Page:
Saudi Women Risk All for Small Rights

Pages: 1 2

After centuries of methodical Islamic gender apartheid that holds Saudi women in virtual enforced slavery as possessions of men, slight signs of rebellion are being seen, as many women are defying the fatwa against women drivers.

In order to understand why recent driving protests are an enormous step forward for Saudi women, one must comprehend the brutal world in which Saudi women are forced to live.

According to Freedom House, Saudi women lack all equality, are denied benefits of citizenship, their employment is limited, and laws are designed to discriminate against women. This is because a female is not considered a full person. Thus, a woman can be arrested for eating in public without a male family member, an act considered immoral and punishable in court. If a woman marries a non-Saudi, her children are considered foreigners. In order for Saudi women to receive identity cards, virtue, through state officials, must be proven in court.

According to the Center for Democracy and Human Rights, Saudi women are forbidden from studying biology and chemistry, and girls are banned from playing sports in school, something the CDHR reports is creating serious health problems in women. Saudi women are also forbidden from studying abroad.

Amnesty International reports that Saudi laws are purposely intended to discriminate against women for the purpose of subjugation. Conspicuously, for example, unmarried women are forbidden from establishing a business without a male benefactor. Also, women are prohibited from riding in the front of public buses, “even when the buses are empty.”

Women in this brutal regime are forced into arranged marriages—not by mothers, but male family members who have absolute authority over Saudi women’s lives. Women rarely initiate lawsuits, in part because of strict laws stipulating that two male family members must speak on behalf of women as witnesses. Even then, women are at the mercy of men, who provide help depending on whether or not the case brings shame to the family.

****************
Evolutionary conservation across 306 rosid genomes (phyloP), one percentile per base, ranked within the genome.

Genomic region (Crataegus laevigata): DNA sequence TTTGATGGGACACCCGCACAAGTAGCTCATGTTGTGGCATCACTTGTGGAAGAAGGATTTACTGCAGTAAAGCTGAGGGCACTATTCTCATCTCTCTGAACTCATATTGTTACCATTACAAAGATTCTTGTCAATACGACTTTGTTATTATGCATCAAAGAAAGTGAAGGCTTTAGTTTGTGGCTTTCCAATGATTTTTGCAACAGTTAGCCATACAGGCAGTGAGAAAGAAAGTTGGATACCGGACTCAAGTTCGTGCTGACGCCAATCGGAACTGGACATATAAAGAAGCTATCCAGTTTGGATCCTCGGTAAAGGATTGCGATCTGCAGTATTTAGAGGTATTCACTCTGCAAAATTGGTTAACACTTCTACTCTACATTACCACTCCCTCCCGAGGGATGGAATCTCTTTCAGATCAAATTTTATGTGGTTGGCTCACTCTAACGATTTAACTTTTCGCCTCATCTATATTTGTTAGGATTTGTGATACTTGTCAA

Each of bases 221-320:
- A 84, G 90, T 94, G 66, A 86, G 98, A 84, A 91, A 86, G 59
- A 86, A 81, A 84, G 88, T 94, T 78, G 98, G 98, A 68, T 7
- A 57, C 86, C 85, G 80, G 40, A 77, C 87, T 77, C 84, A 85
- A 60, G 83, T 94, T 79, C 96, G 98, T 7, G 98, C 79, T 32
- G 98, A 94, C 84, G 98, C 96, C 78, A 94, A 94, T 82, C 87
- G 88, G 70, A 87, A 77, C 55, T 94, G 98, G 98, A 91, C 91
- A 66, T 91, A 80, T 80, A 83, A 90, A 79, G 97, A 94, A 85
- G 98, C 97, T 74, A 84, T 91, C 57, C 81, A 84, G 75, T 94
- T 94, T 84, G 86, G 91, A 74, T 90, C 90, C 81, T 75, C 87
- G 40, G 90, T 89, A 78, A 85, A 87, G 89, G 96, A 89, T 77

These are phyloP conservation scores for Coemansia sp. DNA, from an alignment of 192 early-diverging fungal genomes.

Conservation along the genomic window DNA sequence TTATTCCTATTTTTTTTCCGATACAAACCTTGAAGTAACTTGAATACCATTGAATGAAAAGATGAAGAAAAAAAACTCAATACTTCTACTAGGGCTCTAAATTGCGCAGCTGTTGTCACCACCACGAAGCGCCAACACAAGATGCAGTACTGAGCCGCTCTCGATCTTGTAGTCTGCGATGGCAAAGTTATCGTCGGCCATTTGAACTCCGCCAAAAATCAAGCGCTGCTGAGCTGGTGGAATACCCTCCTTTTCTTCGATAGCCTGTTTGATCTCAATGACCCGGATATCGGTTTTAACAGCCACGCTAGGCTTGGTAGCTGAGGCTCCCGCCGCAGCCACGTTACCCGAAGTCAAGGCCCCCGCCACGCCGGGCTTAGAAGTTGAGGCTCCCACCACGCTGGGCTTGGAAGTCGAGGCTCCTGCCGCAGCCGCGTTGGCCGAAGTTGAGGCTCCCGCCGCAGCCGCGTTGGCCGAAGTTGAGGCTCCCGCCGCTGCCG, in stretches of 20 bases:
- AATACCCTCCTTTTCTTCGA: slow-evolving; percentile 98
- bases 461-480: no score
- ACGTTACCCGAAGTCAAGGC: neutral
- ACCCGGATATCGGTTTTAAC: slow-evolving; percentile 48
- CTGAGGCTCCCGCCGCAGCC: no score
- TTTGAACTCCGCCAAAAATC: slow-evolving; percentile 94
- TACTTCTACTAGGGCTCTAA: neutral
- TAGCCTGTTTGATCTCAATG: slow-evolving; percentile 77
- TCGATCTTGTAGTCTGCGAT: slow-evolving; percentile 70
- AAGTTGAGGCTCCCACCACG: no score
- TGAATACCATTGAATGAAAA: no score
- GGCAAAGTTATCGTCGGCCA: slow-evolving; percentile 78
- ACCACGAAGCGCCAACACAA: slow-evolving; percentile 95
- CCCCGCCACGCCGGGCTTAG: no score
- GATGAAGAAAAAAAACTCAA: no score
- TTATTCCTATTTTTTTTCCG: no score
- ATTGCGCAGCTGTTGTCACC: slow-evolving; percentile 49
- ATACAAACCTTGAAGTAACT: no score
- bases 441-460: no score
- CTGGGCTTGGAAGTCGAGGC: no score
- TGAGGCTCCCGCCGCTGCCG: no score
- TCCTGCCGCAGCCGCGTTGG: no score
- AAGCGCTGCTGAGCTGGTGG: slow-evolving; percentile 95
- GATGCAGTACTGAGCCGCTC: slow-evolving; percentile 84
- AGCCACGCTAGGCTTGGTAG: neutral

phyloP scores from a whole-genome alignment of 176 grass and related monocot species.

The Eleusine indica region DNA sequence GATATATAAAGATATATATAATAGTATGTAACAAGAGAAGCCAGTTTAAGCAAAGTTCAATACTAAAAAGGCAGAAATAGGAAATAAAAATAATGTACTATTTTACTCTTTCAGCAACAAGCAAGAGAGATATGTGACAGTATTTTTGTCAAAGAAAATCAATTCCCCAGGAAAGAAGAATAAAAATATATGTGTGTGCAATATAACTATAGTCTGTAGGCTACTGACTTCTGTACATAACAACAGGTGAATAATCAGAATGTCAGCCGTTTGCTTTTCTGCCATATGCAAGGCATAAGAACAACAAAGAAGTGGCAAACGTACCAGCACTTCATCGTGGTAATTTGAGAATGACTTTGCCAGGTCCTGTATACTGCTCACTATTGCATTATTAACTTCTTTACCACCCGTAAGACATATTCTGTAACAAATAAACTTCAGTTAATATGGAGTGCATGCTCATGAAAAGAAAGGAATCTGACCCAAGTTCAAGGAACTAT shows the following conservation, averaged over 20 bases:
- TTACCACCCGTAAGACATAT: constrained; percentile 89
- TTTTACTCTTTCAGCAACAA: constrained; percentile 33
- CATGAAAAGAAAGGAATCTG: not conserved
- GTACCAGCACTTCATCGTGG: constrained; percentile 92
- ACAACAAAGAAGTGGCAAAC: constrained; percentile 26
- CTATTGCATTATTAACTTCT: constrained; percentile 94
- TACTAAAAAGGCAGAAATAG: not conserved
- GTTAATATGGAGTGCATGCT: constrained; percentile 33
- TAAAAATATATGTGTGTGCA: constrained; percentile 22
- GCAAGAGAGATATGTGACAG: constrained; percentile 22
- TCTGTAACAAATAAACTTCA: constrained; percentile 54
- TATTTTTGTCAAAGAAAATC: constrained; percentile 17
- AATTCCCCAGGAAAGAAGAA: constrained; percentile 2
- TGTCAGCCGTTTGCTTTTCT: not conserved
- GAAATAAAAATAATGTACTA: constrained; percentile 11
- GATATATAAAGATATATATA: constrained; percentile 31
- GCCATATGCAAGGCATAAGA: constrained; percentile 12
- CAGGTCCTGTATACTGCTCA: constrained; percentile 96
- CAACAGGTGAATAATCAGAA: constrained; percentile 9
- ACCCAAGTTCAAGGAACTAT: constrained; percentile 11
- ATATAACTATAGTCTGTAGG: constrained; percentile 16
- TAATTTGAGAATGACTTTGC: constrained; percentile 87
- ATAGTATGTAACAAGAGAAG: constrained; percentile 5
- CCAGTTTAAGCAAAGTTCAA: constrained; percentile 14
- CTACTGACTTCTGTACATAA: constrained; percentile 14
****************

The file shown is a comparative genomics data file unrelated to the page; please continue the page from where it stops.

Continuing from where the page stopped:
While Saudi women, like many women in Muslim countries, live under harsh laws constraining them as prisoners in their very homes, Saudi Arabia’s laws are more brutal than those of other Arab countries. Saudi laws forbid women to go out in public unaccompanied by male family escorts. Any woman caught in public without a male family member is automatically accused of prostitution under Saudi law and must be imprisoned. As punishment for such “crimes,” Saudi woman are made to endure physical as well as mental torture before being sentenced to severe lashings or death.

Furthermore, it is illegal for Saudi women to remove the veil in public, or even to appear in public without being accompanied by male relatives. Violations of such strictures can invite rape. When rape occurs, only the female victim bears the sin and shame of the act: rape is declared a crime of the woman. Under Saudi laws, women must have four witnesses to the rape or the court throws the case out.  And women’s rights in court are only worth half that of a man. If the shame of rape is exacerbated, it is the victim who may incur the extreme penalty of execution.

Freedom House also reported on the 2002 tragedy involving the Saudi veiling laws and a deadly girls’ school fire. Rescue attempts were prevented because many girls fleeing the blaze were not wearing their head scarves. Thus, firefighters “intentionally obstructed the efforts to evacuate the girls. This resulted in the increased number of casualties.”

Pages: 1 2

  • PhillipGaley

    We need to declare an acceptable year, do some conquering, there, and set the captives free, . . . the Saudi men would scream bloody murder, of course, and I would say, yeah, okay, fine, you're dead.

    With so very many of those backward types in positions of control—small and great—I just don't see how the world can move into the great things which are envisioned and to some extent, even now are on the threshold of achievement.